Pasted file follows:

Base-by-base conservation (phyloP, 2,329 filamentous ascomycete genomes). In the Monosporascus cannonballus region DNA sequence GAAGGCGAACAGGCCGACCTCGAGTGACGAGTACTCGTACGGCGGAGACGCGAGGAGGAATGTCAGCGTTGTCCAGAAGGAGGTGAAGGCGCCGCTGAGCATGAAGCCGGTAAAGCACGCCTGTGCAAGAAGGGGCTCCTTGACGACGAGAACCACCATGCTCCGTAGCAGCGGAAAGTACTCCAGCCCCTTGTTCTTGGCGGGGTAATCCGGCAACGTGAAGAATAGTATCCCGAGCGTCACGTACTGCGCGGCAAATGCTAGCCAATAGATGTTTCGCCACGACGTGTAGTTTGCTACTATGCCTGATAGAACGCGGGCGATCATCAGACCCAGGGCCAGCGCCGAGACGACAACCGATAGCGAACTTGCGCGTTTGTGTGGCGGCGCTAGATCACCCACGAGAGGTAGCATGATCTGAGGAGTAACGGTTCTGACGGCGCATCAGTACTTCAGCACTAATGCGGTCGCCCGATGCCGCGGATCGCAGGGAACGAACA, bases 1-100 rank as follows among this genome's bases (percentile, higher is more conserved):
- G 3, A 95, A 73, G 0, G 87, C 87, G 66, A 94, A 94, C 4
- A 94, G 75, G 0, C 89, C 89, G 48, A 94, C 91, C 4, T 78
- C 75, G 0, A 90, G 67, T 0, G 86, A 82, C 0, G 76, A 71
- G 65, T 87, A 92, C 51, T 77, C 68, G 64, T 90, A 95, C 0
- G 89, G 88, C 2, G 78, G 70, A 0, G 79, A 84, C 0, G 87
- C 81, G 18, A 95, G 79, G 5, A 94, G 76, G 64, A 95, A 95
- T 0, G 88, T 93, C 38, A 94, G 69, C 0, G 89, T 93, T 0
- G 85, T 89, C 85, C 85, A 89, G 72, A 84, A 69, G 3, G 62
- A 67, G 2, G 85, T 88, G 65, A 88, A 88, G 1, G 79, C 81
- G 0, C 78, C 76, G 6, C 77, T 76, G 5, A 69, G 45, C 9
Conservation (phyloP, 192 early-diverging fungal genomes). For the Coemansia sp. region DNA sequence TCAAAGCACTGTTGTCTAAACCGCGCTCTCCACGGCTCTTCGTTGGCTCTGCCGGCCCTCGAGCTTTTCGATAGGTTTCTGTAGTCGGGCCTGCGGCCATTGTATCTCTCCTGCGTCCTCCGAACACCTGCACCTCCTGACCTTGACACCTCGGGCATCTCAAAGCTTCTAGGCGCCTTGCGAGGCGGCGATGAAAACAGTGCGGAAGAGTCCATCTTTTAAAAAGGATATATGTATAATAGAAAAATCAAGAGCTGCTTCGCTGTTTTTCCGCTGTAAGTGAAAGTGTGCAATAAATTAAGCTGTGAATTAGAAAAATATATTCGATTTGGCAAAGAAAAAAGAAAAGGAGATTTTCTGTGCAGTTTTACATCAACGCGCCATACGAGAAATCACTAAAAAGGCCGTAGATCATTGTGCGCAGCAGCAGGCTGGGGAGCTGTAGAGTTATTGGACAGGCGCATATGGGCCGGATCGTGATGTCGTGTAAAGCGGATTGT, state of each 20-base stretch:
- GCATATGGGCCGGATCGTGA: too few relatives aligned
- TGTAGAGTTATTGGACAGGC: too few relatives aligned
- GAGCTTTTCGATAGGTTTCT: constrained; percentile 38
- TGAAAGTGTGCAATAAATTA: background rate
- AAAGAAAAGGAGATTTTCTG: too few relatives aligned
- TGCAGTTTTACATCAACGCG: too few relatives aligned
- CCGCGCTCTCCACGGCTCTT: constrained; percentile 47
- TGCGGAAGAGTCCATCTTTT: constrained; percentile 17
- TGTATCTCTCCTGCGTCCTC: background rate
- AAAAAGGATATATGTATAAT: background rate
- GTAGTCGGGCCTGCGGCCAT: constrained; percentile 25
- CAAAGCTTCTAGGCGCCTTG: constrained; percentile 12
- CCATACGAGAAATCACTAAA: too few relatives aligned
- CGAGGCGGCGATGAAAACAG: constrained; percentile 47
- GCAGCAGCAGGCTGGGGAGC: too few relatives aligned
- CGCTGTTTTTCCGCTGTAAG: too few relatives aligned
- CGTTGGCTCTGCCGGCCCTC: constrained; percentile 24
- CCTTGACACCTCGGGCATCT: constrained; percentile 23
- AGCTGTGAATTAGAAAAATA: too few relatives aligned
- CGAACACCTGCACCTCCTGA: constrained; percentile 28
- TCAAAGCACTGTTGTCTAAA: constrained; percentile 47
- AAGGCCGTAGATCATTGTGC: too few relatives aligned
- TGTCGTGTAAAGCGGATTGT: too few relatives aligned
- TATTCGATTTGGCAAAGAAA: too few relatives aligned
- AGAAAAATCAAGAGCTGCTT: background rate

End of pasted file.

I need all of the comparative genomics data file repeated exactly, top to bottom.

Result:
Base-by-base conservation (phyloP, 2,329 filamentous ascomycete genomes). In the Monosporascus cannonballus region DNA sequence GAAGGCGAACAGGCCGACCTCGAGTGACGAGTACTCGTACGGCGGAGACGCGAGGAGGAATGTCAGCGTTGTCCAGAAGGAGGTGAAGGCGCCGCTGAGCATGAAGCCGGTAAAGCACGCCTGTGCAAGAAGGGGCTCCTTGACGACGAGAACCACCATGCTCCGTAGCAGCGGAAAGTACTCCAGCCCCTTGTTCTTGGCGGGGTAATCCGGCAACGTGAAGAATAGTATCCCGAGCGTCACGTACTGCGCGGCAAATGCTAGCCAATAGATGTTTCGCCACGACGTGTAGTTTGCTACTATGCCTGATAGAACGCGGGCGATCATCAGACCCAGGGCCAGCGCCGAGACGACAACCGATAGCGAACTTGCGCGTTTGTGTGGCGGCGCTAGATCACCCACGAGAGGTAGCATGATCTGAGGAGTAACGGTTCTGACGGCGCATCAGTACTTCAGCACTAATGCGGTCGCCCGATGCCGCGGATCGCAGGGAACGAACA, bases 1-100 rank as follows among this genome's bases (percentile, higher is more conserved):
- G 3, A 95, A 73, G 0, G 87, C 87, G 66, A 94, A 94, C 4
- A 94, G 75, G 0, C 89, C 89, G 48, A 94, C 91, C 4, T 78
- C 75, G 0, A 90, G 67, T 0, G 86, A 82, C 0, G 76, A 71
- G 65, T 87, A 92, C 51, T 77, C 68, G 64, T 90, A 95, C 0
- G 89, G 88, C 2, G 78, G 70, A 0, G 79, A 84, C 0, G 87
- C 81, G 18, A 95, G 79, G 5, A 94, G 76, G 64, A 95, A 95
- T 0, G 88, T 93, C 38, A 94, G 69, C 0, G 89, T 93, T 0
- G 85, T 89, C 85, C 85, A 89, G 72, A 84, A 69, G 3, G 62
- A 67, G 2, G 85, T 88, G 65, A 88, A 88, G 1, G 79, C 81
- G 0, C 78, C 76, G 6, C 77, T 76, G 5, A 69, G 45, C 9
Conservation (phyloP, 192 early-diverging fungal genomes). For the Coemansia sp. region DNA sequence TCAAAGCACTGTTGTCTAAACCGCGCTCTCCACGGCTCTTCGTTGGCTCTGCCGGCCCTCGAGCTTTTCGATAGGTTTCTGTAGTCGGGCCTGCGGCCATTGTATCTCTCCTGCGTCCTCCGAACACCTGCACCTCCTGACCTTGACACCTCGGGCATCTCAAAGCTTCTAGGCGCCTTGCGAGGCGGCGATGAAAACAGTGCGGAAGAGTCCATCTTTTAAAAAGGATATATGTATAATAGAAAAATCAAGAGCTGCTTCGCTGTTTTTCCGCTGTAAGTGAAAGTGTGCAATAAATTAAGCTGTGAATTAGAAAAATATATTCGATTTGGCAAAGAAAAAAGAAAAGGAGATTTTCTGTGCAGTTTTACATCAACGCGCCATACGAGAAATCACTAAAAAGGCCGTAGATCATTGTGCGCAGCAGCAGGCTGGGGAGCTGTAGAGTTATTGGACAGGCGCATATGGGCCGGATCGTGATGTCGTGTAAAGCGGATTGT, state of each 20-base stretch:
- GCATATGGGCCGGATCGTGA: too few relatives aligned
- TGTAGAGTTATTGGACAGGC: too few relatives aligned
- GAGCTTTTCGATAGGTTTCT: constrained; percentile 38
- TGAAAGTGTGCAATAAATTA: background rate
- AAAGAAAAGGAGATTTTCTG: too few relatives aligned
- TGCAGTTTTACATCAACGCG: too few relatives aligned
- CCGCGCTCTCCACGGCTCTT: constrained; percentile 47
- TGCGGAAGAGTCCATCTTTT: constrained; percentile 17
- TGTATCTCTCCTGCGTCCTC: background rate
- AAAAAGGATATATGTATAAT: background rate
- GTAGTCGGGCCTGCGGCCAT: constrained; percentile 25
- CAAAGCTTCTAGGCGCCTTG: constrained; percentile 12
- CCATACGAGAAATCACTAAA: too few relatives aligned
- CGAGGCGGCGATGAAAACAG: constrained; percentile 47
- GCAGCAGCAGGCTGGGGAGC: too few relatives aligned
- CGCTGTTTTTCCGCTGTAAG: too few relatives aligned
- CGTTGGCTCTGCCGGCCCTC: constrained; percentile 24
- CCTTGACACCTCGGGCATCT: constrained; percentile 23
- AGCTGTGAATTAGAAAAATA: too few relatives aligned
- CGAACACCTGCACCTCCTGA: constrained; percentile 28
- TCAAAGCACTGTTGTCTAAA: constrained; percentile 47
- AAGGCCGTAGATCATTGTGC: too few relatives aligned
- TGTCGTGTAAAGCGGATTGT: too few relatives aligned
- TATTCGATTTGGCAAAGAAA: too few relatives aligned
- AGAAAAATCAAGAGCTGCTT: background rate